One of the most anticipated releases of the year drops tomorrow. However, the most perplexing part is that a better part of the world more than likely has no idea the hype the po-faced nappy headed visage that will no doubt be a major part of music for some time.
The Weeknd (real name––Abel Tesafaye) has mostly stayed behind the curtain for the first year of his controlled, whirl-winded rise to popularity. Besides the three mixtapes that his new album Trilogy anthologizes, Weeknd has mostly played the background for the better part of his rookie year. He stole the show on Drake’s sophomore album Take Care, and other than a star making stint at Bonarroo last summer, has only played spot intimate dates on tour. To put it simply, Weeknd has been a ghost. So why does he have the internet going crazy to the point where they are going to pay ten dollars for a mixtape they already own for free?
It’s simple, and to be honest it shouldn’t even work. The power of anonymity has effectively allowed Weeknd to gain a fanbase that would otherwise be trying to pick apart anything that he may lack in character. He was the object of a early 2012 bidding war that saw him finally sign to Universal without doing a single lick of press…or even dropping a video.
Unlike his other Canadian born peer Drake, Weeknd puts nothing out about himself (other than his penchant for drugs and loose women, but more on that in a second). He releases music sporadically and then disappears. He gives his fans a steady stream of content––and then nothing but cryptic tweets on his twitter account or a random drop of content on his official Youtube page (yet another genius move; don’t release mp3′s but instead have people find your no doubt monetized Youtube account).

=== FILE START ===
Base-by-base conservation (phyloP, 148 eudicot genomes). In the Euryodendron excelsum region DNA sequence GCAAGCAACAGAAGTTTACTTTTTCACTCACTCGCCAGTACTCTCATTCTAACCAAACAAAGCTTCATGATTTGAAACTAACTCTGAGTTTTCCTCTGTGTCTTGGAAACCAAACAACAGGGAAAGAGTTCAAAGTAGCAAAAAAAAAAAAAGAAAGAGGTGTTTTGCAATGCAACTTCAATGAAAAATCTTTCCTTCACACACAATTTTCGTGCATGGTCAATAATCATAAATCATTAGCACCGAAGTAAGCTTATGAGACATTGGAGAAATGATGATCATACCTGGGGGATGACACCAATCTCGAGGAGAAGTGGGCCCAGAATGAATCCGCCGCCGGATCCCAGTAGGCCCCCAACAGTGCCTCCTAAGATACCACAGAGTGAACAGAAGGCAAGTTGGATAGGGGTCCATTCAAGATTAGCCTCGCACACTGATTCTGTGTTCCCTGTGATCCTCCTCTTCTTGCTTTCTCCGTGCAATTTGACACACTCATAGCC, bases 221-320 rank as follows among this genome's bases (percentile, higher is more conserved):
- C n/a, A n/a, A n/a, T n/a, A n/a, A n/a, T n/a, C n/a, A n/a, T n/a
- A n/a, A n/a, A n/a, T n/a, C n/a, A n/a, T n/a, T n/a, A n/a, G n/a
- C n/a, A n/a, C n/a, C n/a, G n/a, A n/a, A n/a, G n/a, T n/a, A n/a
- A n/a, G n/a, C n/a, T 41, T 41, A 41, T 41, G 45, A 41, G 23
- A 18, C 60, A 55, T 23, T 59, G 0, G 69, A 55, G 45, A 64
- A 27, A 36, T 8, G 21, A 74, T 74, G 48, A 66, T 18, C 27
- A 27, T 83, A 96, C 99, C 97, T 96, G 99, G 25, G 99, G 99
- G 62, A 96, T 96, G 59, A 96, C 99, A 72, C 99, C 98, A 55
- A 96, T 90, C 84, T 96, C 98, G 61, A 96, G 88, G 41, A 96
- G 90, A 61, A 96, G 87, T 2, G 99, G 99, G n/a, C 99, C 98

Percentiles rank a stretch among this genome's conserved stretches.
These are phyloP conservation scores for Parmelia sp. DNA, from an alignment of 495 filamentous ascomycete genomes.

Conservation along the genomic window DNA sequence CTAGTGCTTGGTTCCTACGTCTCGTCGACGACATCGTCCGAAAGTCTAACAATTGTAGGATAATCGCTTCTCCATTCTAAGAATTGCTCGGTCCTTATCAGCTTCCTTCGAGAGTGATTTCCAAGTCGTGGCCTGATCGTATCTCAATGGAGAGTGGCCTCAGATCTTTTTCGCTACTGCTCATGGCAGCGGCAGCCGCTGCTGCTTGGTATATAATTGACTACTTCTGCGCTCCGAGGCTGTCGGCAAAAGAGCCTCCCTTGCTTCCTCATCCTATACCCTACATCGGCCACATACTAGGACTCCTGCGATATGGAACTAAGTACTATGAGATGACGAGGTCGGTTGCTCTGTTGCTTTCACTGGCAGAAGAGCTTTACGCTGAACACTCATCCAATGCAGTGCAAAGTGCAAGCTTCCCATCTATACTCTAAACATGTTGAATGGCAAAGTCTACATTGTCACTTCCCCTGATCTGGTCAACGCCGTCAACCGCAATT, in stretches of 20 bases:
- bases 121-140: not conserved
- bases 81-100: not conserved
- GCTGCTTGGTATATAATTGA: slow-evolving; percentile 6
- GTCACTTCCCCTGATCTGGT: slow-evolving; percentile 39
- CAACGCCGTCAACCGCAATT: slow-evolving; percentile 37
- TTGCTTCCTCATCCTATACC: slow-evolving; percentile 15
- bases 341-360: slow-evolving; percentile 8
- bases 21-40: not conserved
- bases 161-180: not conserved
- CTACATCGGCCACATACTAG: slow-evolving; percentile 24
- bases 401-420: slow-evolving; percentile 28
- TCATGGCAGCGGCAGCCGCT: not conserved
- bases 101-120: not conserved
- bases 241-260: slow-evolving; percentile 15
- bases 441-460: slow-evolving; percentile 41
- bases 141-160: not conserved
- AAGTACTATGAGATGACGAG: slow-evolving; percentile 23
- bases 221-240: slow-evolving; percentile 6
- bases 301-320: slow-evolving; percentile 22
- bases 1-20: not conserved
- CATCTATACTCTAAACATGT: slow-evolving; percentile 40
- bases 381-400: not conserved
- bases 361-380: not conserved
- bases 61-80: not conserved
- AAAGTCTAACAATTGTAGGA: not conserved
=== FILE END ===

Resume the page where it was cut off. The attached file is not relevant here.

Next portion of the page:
If you listen to his music, his penchant for privacy and secrecy makes a lot of sense. Weeknd has a brand of R&B that has equal parts of crooning and self-depreciating emo music, and in it’s depictions of self guilt Weeknd has found an outlet where you check his voice instead of his face. It’s the faceless act of autonomy that actually strengthens his music. He doesn’t beg for love from women — he commands it, and most listeners will be none the wiser because of the way he delivers his message.
Excess is also the name of the game as Weeknd makes no qualms about drug and alcohol abuse, and a fatalistic view of the reality of his upcoming fame. It’s rebellious, completely flying in the face of traditional R&B which is stuck in an odd and ultimately schizophrenic growth period where most singers are trying to be rappers or backup singers for David Guetta.
As far as Trilogy goes, it’s a technical marvel. For the uninitiated, its a complete re-release of his three critically acclaimed mixtapes, which we can now officially say were advanced versions of this album (technically his debut). Re-mastered with added sounds and a more full mix, Trilogy is the fully realized ending to the Weeknd’s master plan.
House Of Balloons, his first and most well-known release, is the clear winner of the mixes. Songs like “Coming Down” and the title track have been given a new life. Other than some questionable changes to certain tracks from his other releases, Thursday and Echoes of Silence, everything is pretty much intact. Joining the original 27 tracks are three bonus tracks that act as footnotes to the originals, the strongest of them being “Twenty Eight” which will quickly become the winter 2012 lonely anthem.
Time will tell if the Weeknd’s struggle to stay behind the shadows will work. His first two videos for “Rolling Stone” and “The Zone” are already as jarring and confusing as seeing Bigfoot on the television screen, his omnipresence has but for the time being he has the music to back up the hype in Trilogy and that is the desired end result of his marketing.
Final Score – 8.5/10